IMF warns State's Help-to-Buy scheme adding to pressures on housing market
Brexit challenge and US tax cut plans also highlighted in report
The International Monetary Fund (IMF) has warned that the Government's controversial Help-to-Buy scheme for first-time buyers may add to demand pressures in the market.
Its latest report on Ireland has highlighted housing as one of several challenges facing the country.
The Help-to-Buy scheme introduced earlier this year offers first-time buyers who purchase a new-build home the opportunity to claim tax back of up to €20,000. It has faced criticism by opposition politicians and economists amid claims it is contributing to a rise in property prices.
The IMF report says housing pressures have risen in Ireland, driven by a mismatch between renewed demand for housing and a lag in supply.
In relation to the Help-to-Buy scheme, Michelle Shannon - the current IMF head of mission to Ireland - said: "We have cautioned that this could contribute to demand pressures."
The Department of Finance last year announced that there would be a review of the scheme which is to begin soon.
Ms Shannon said the IMF welcomed this review as it could provide an evidence-based opportunity to assess the impact of the scheme.
She said any decision on whether the scheme should be amended, continued or got rid of would depend on the review's outcome.
A Department of Finance spokesman said Minister Michael Noonan had committed to the review and the Government would listen to its findings.
The spokesman said: "The scheme is there to help people and incentivise extra building and the provision of housing."
He added that increasing supply was the Government's number one priority.
Mr Noonan recently rejected suggestions that the Help-to-Buy scheme increased house prices in the first three months of the year. He told a Dáil committee that around €10m had been injected into the market due to the scheme so far and there were "no circumstances" where that level of extra spending could drive prices up.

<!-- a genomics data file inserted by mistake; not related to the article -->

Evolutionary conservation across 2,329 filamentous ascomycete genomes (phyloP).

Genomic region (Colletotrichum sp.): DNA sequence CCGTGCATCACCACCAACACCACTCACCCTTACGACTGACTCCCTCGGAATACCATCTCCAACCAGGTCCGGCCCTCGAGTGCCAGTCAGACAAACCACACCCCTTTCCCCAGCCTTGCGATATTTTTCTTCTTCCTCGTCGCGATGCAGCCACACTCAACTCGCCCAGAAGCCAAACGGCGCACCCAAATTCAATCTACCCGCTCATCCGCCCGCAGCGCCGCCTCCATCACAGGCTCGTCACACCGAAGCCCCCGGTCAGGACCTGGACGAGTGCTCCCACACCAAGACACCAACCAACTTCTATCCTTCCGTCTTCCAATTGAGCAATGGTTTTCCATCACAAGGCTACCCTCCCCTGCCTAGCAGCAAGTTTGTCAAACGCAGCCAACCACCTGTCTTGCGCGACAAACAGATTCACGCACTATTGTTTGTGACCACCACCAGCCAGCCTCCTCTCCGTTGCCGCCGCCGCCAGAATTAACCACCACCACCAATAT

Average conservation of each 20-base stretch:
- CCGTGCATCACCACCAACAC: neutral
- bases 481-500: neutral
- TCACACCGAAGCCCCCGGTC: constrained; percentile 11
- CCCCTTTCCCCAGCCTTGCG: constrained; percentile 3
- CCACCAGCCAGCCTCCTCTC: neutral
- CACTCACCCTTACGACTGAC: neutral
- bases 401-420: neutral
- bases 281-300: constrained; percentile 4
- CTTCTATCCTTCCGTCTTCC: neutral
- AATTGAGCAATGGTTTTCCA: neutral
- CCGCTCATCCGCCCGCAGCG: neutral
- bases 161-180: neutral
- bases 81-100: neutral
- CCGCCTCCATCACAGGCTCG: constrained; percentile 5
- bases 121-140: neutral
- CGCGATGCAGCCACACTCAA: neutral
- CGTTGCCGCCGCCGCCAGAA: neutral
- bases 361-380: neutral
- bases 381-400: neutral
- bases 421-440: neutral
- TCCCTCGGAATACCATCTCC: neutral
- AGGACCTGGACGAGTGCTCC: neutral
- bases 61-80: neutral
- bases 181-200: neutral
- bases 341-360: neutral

The IMF report was as a result of a routine annual mission to Ireland and is not related to the Troika bailout that the nation exited in 2013.
It warns that external risks to the economy are high.
The report says Brexit is the "most pressing and far-reaching challenge for Ireland".
While its effects have been modest to date, the impact over the medium term is expected to be negative and significant.
The IMF report also says that Housing Minister Simon Coveney's Action Plan for Housing and Homelessness "appropriately focuses on support for vulnerable families" as well as measures to kick-start expansion in housing supply.
"While signs of progress are emerging, a more robust supply response will take time," it says.
Mr Coveney said he was confident that sufficient social housing would be developed to ease the homelessness crisis in the country.
He said that a combination of measures were now in place to provide housing across all levels.
"We have about 8,500 social housing units in the pipeline at the moment across 503 different projects, involving every county in the country. My message to all of the chief executives and to the councils is very clear, I want you to be giving the level of priority to delivering social housing that we are trying to give a lead on in the department of housing. I expect a sense of urgency in terms of delivering those projects."